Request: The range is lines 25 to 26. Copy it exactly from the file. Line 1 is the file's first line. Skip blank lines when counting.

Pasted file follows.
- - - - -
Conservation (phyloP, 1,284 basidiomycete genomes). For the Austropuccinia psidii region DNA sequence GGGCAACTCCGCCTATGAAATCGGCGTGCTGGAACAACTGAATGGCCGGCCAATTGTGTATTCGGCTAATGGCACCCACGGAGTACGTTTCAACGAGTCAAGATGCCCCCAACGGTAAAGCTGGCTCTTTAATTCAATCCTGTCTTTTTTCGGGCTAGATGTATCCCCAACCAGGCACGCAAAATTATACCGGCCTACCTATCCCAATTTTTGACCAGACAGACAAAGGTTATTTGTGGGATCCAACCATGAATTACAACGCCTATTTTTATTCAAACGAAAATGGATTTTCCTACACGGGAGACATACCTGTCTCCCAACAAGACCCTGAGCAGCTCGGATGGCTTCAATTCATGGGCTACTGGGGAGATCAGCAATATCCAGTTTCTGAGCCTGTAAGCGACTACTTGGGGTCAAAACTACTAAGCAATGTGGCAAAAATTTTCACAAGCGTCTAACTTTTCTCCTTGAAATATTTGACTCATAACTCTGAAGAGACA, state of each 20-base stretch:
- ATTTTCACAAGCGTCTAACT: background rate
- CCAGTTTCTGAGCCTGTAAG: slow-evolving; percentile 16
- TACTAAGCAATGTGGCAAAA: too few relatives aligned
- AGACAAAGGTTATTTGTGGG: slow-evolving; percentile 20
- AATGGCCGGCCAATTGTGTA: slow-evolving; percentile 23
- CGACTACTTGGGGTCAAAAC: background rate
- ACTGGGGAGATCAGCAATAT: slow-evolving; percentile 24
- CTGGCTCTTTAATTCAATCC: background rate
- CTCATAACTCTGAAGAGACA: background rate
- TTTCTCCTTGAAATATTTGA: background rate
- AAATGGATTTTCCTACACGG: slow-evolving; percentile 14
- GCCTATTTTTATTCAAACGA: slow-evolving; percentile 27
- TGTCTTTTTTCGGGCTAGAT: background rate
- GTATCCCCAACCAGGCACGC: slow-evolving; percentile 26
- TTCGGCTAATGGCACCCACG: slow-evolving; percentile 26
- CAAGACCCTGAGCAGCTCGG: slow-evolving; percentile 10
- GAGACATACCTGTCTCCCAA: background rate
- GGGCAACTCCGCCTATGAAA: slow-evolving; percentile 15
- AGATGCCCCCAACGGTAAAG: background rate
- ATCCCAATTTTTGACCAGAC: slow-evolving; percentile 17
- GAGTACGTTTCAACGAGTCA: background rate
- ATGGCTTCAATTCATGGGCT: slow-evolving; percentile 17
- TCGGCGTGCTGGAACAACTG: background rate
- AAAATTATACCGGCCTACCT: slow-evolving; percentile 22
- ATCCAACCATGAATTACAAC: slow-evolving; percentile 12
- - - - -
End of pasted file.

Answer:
- AAAATTATACCGGCCTACCT: slow-evolving; percentile 22
- ATCCAACCATGAATTACAAC: slow-evolving; percentile 12